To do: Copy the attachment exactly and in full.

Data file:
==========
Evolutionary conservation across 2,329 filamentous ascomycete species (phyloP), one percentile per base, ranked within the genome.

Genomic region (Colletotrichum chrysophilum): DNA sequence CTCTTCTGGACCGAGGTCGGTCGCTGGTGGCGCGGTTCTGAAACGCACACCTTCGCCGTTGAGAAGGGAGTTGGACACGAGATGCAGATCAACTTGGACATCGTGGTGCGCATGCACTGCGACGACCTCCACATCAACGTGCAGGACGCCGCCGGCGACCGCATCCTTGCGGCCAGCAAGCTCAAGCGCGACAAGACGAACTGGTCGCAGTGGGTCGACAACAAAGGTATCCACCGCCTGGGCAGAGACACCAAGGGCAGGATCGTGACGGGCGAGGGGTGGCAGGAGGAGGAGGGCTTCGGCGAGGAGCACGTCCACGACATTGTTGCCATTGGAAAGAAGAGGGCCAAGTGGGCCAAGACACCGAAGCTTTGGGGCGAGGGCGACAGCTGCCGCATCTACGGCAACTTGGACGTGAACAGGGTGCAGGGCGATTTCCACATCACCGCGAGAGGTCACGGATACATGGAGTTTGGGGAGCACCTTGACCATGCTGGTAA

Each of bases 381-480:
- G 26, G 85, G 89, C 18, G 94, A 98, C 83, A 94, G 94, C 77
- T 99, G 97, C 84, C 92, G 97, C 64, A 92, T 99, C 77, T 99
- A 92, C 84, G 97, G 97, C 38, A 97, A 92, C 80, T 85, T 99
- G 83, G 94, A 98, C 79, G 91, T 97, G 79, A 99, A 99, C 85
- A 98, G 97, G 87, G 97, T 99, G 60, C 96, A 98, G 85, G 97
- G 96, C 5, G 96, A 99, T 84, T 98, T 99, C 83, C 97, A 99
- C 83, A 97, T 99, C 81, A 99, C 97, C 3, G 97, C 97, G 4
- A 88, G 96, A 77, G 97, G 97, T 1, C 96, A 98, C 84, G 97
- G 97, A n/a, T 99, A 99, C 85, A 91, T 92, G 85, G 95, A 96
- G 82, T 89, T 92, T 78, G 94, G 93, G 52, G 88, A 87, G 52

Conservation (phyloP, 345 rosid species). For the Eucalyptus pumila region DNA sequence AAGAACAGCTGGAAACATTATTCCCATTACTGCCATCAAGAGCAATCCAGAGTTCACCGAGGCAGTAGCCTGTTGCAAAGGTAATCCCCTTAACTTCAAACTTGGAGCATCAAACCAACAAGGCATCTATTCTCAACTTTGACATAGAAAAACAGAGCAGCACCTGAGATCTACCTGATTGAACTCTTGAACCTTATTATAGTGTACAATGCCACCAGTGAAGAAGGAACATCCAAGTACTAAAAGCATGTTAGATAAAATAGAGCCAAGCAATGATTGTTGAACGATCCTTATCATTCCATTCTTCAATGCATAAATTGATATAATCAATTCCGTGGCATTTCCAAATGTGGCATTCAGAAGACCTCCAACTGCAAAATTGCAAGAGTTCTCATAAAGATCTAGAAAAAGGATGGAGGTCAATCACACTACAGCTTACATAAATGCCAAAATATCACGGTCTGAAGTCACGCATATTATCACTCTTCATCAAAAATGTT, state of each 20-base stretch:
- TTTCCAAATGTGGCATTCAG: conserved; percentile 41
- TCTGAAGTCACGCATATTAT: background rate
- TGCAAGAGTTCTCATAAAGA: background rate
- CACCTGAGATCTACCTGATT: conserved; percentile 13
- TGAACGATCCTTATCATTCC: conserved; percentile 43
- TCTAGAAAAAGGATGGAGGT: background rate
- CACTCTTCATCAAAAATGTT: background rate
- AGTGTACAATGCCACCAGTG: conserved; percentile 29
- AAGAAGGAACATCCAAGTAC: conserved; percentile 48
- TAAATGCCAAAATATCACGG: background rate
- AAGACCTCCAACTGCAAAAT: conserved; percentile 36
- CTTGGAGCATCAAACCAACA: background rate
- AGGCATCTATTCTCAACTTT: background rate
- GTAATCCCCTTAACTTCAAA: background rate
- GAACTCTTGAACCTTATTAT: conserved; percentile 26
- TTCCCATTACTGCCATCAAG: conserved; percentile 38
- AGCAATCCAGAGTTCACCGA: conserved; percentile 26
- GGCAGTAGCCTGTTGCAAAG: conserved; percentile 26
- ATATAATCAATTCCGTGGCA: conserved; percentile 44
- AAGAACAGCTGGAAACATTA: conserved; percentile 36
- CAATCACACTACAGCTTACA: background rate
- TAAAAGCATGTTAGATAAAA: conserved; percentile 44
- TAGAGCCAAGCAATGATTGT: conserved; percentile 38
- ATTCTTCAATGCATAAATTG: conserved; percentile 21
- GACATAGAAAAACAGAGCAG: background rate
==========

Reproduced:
Evolutionary conservation across 2,329 filamentous ascomycete species (phyloP), one percentile per base, ranked within the genome.

Genomic region (Colletotrichum chrysophilum): DNA sequence CTCTTCTGGACCGAGGTCGGTCGCTGGTGGCGCGGTTCTGAAACGCACACCTTCGCCGTTGAGAAGGGAGTTGGACACGAGATGCAGATCAACTTGGACATCGTGGTGCGCATGCACTGCGACGACCTCCACATCAACGTGCAGGACGCCGCCGGCGACCGCATCCTTGCGGCCAGCAAGCTCAAGCGCGACAAGACGAACTGGTCGCAGTGGGTCGACAACAAAGGTATCCACCGCCTGGGCAGAGACACCAAGGGCAGGATCGTGACGGGCGAGGGGTGGCAGGAGGAGGAGGGCTTCGGCGAGGAGCACGTCCACGACATTGTTGCCATTGGAAAGAAGAGGGCCAAGTGGGCCAAGACACCGAAGCTTTGGGGCGAGGGCGACAGCTGCCGCATCTACGGCAACTTGGACGTGAACAGGGTGCAGGGCGATTTCCACATCACCGCGAGAGGTCACGGATACATGGAGTTTGGGGAGCACCTTGACCATGCTGGTAA

Each of bases 381-480:
- G 26, G 85, G 89, C 18, G 94, A 98, C 83, A 94, G 94, C 77
- T 99, G 97, C 84, C 92, G 97, C 64, A 92, T 99, C 77, T 99
- A 92, C 84, G 97, G 97, C 38, A 97, A 92, C 80, T 85, T 99
- G 83, G 94, A 98, C 79, G 91, T 97, G 79, A 99, A 99, C 85
- A 98, G 97, G 87, G 97, T 99, G 60, C 96, A 98, G 85, G 97
- G 96, C 5, G 96, A 99, T 84, T 98, T 99, C 83, C 97, A 99
- C 83, A 97, T 99, C 81, A 99, C 97, C 3, G 97, C 97, G 4
- A 88, G 96, A 77, G 97, G 97, T 1, C 96, A 98, C 84, G 97
- G 97, A n/a, T 99, A 99, C 85, A 91, T 92, G 85, G 95, A 96
- G 82, T 89, T 92, T 78, G 94, G 93, G 52, G 88, A 87, G 52

Conservation (phyloP, 345 rosid species). For the Eucalyptus pumila region DNA sequence AAGAACAGCTGGAAACATTATTCCCATTACTGCCATCAAGAGCAATCCAGAGTTCACCGAGGCAGTAGCCTGTTGCAAAGGTAATCCCCTTAACTTCAAACTTGGAGCATCAAACCAACAAGGCATCTATTCTCAACTTTGACATAGAAAAACAGAGCAGCACCTGAGATCTACCTGATTGAACTCTTGAACCTTATTATAGTGTACAATGCCACCAGTGAAGAAGGAACATCCAAGTACTAAAAGCATGTTAGATAAAATAGAGCCAAGCAATGATTGTTGAACGATCCTTATCATTCCATTCTTCAATGCATAAATTGATATAATCAATTCCGTGGCATTTCCAAATGTGGCATTCAGAAGACCTCCAACTGCAAAATTGCAAGAGTTCTCATAAAGATCTAGAAAAAGGATGGAGGTCAATCACACTACAGCTTACATAAATGCCAAAATATCACGGTCTGAAGTCACGCATATTATCACTCTTCATCAAAAATGTT, state of each 20-base stretch:
- TTTCCAAATGTGGCATTCAG: conserved; percentile 41
- TCTGAAGTCACGCATATTAT: background rate
- TGCAAGAGTTCTCATAAAGA: background rate
- CACCTGAGATCTACCTGATT: conserved; percentile 13
- TGAACGATCCTTATCATTCC: conserved; percentile 43
- TCTAGAAAAAGGATGGAGGT: background rate
- CACTCTTCATCAAAAATGTT: background rate
- AGTGTACAATGCCACCAGTG: conserved; percentile 29
- AAGAAGGAACATCCAAGTAC: conserved; percentile 48
- TAAATGCCAAAATATCACGG: background rate
- AAGACCTCCAACTGCAAAAT: conserved; percentile 36
- CTTGGAGCATCAAACCAACA: background rate
- AGGCATCTATTCTCAACTTT: background rate
- GTAATCCCCTTAACTTCAAA: background rate
- GAACTCTTGAACCTTATTAT: conserved; percentile 26
- TTCCCATTACTGCCATCAAG: conserved; percentile 38
- AGCAATCCAGAGTTCACCGA: conserved; percentile 26
- GGCAGTAGCCTGTTGCAAAG: conserved; percentile 26
- ATATAATCAATTCCGTGGCA: conserved; percentile 44
- AAGAACAGCTGGAAACATTA: conserved; percentile 36
- CAATCACACTACAGCTTACA: background rate
- TAAAAGCATGTTAGATAAAA: conserved; percentile 44
- TAGAGCCAAGCAATGATTGT: conserved; percentile 38
- ATTCTTCAATGCATAAATTG: conserved; percentile 21
- GACATAGAAAAACAGAGCAG: background rate